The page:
Amaama to Inazuma MAL review
Barakamon, Usagi Drop, My Girl, Yotsuba, Amaama to Inazuma.
What do all of these have in common? They’re all heartwarming stories about a child, (not a loli) their guardian and their daily life. Amaama to Inazuma is not as heavy themed as My Girl. It’s not as weird as Usagi Drop nor is it as carefree as Barakamon or Yotsuba. It’s delightful, charming and doesn’t get (too) involved in drama, while still maintaining a (somewhat) coherent story.
The story is about father and daughter, Kouhei and Tsumugi, their daily life and discovery of new types of food. Kouhei is a math teacher and
a single father who never really learned to cook and rarely has the time do learn it, so he and Tsumugi always buy the convenience store bento and eat it in front of the TV while Magical Girl is on (Tsumugi’s favorite show).
One day when Kouhei and Tsumugi are at the park, Kouhei meets Kotori (one of his students) eating some food while crying. She tells him that her mother made the food for her, but didn’t have the time to eat it with her. Tsumugi is interested in the food, since she only ever eats pre made food from the store. Kotori gives them her card to their own restaurant and that’s presumably it.
One night when Kouhei gets home late, he finds Tsumugi practically glued to the TV, drooling over a cooking show. After she asks her dad: “Can we get mommy to make this?” he is moved and runs to Kotori’s family restaurant with Tsumugi on his back. Kotori is herself inexperienced with cooking, but knows how to cook some rice. She does so and serves it to Tsumugi and Kouhei. Tsumugi is amazed over how great it tastes, which moves Kouhei (and me) to tears.
Kouhei makes a promise that from now on, he will cook for Tsumugi and since Kotori’s mother is rarely home, he and Kotori will both learn how to cook.
The first chapter evoked many emotions in me. Sadness because Kouhei felt that he had let down Tsumugi because he wasn’t cooking for her. Happiness when Tsumugi was amazed about how good food can taste and hope, when Kouhei made that promise to Tsumugi.
Each chapter covers a new recipe that they make and enjoy at the end of the chapter in enough detail that you yourself could make the dish if you wanted.
The art is fantastic. The characters are drawn in a very specific way, depending on what type of mood there is. Round and thin lines gives the characters a fluffy look to them when the mood is casual or comedic. Firm and clear lines are used when the mood is serious, or trying to teach the reader/Tsumugi something about cooking. The characters each have a unique characteristic and look to them. If you only had the silhouette of the characters, you could easily distinguish them.
The characters are the best thing about this manga.
Tsumugi is quite clearly a child. The way she looks, acts and reacts to everything around her is adorable. She has the childish wonder that makes her question everything, which makes her character even more believable. She grows throughout the manga, not only as a character, but physically. It’s a really nice touch that gives a sense that time is actually passing in the story and that she soon has to attend school and her father Kouhei will have to adjust to a new schedule.
Tsumugi is everything to Kouhei, but that doesn’t mean he isn’t a standalone character himself. Kouhei works as a math teacher in a high school and is well liked among his students. Especially his student Kotori, who he becomes very good friends with. He does his best to take care and raise Tsumugi properly, but he sometimes has to teach some unpleasant things to Tsumugi, like why it’s really important that she doesn’t get lost, or why they can’t keep the lost kitten that they found. The harshness of parenthood is quite clear in this manga.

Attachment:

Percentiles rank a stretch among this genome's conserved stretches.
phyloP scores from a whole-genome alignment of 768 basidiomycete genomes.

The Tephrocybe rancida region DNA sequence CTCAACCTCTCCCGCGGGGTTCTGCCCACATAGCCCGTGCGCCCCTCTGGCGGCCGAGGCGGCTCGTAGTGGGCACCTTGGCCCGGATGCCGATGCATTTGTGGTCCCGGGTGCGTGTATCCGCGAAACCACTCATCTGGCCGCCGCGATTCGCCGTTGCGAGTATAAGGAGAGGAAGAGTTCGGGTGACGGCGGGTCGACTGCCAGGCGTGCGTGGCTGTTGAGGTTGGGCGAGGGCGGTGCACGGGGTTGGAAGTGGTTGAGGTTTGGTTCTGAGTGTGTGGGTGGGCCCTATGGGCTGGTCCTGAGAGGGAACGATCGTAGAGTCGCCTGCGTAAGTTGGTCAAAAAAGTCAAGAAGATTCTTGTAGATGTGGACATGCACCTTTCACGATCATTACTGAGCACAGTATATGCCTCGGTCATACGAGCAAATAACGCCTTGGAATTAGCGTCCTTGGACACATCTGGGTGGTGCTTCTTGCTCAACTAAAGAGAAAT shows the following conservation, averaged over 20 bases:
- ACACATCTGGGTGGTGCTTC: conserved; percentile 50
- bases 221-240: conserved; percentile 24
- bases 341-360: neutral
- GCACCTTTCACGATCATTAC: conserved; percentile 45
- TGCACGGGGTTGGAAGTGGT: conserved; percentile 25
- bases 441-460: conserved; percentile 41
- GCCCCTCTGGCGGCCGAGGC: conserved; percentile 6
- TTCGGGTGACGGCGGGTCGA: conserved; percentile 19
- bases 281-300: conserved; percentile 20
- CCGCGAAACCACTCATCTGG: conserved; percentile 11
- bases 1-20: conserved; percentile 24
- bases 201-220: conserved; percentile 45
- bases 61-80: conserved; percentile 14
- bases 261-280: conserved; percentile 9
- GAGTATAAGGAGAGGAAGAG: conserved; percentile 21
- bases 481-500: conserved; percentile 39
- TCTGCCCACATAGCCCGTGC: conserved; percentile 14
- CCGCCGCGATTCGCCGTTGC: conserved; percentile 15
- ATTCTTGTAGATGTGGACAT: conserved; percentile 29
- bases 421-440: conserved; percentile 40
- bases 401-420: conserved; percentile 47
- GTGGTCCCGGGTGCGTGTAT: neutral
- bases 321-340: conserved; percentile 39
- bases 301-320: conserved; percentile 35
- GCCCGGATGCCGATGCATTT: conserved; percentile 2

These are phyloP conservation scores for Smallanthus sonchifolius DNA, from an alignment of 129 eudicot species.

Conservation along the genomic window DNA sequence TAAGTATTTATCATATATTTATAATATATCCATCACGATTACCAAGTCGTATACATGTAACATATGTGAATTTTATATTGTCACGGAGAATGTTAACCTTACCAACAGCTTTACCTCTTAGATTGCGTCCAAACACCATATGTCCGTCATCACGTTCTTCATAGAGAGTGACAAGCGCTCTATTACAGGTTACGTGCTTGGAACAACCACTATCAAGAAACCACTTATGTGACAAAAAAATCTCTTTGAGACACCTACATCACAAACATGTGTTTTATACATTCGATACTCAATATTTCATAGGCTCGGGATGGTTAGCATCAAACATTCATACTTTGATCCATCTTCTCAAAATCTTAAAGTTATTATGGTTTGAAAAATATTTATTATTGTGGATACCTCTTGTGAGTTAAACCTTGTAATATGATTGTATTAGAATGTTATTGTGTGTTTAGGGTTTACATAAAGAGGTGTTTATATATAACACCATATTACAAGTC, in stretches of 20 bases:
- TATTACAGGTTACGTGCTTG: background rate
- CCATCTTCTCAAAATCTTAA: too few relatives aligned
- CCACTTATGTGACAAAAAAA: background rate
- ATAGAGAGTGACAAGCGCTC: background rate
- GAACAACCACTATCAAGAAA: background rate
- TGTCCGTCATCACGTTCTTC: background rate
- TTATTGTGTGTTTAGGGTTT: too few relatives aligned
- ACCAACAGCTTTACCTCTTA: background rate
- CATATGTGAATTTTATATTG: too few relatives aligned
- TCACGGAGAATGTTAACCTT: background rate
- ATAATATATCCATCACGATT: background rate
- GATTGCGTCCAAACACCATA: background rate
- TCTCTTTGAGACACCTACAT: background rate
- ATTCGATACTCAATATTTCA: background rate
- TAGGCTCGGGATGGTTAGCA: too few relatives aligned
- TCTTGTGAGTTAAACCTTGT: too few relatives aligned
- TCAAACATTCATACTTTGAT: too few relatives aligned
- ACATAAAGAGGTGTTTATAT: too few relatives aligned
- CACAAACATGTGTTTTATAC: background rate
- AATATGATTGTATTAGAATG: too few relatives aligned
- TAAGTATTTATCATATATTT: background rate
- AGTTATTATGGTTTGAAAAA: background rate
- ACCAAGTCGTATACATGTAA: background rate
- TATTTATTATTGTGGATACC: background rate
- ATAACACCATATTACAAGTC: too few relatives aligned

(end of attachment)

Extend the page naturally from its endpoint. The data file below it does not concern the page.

It sound like it’s dramatic and really sad, but don’t worry. The bitter sweetness is drowned by all of the cuteness that this manga holds.
Speaking of cuteness. Kotori! Kotori is one of Kouhei’s students. You could also say that Kouhei is one of Kotori’s students, since she’s teaching him how to cook. She also learns a lot in the progress herself and becomes very good friends with Tsumugi and Kouhei throughout the story. I can’t tell more about her, because that would be spoilers.
There’s also the elusive mother to Tsumugi and wife to Kouhei. She died of unknown causes when Tsumugi was very little. Her character is the guidance that keeps Kouhei on track and full of hope. Tsumugi also “talks” to her at the shrine in their house and sometimes asks dad when she can see her.
Lastly, there’s the side characters Yagi and Kojika. Yagi is Kouhei’s mischievous childhood friend and Yagi is Kotori’s best friend from school. They sometimes help make the food, or they help bring out the comedy in the manga. They have a personality, they play an actual role in the story sometimes and they don’t feel unnecessary or like artificial characters.
It's incredibly heartwarming and adorable. It’s filled with love and it makes me smile every time I read a chapter. The only gripe I have about Amaama to Inazuma is the cooking parts. The cooking is explained in very great detail, but it feels like the pages could have been used on something better. It explains the ingredients, how much of each ingredient you need, what you need to do with the ingredients and every. Single. Step in the process. It feels drawn out and unnecessary.
It’s a fantastic manga! Very few manga give the same sense of progression that this does. They learn new things. They grow as characters and they live their life.
I can’t recommend this enough!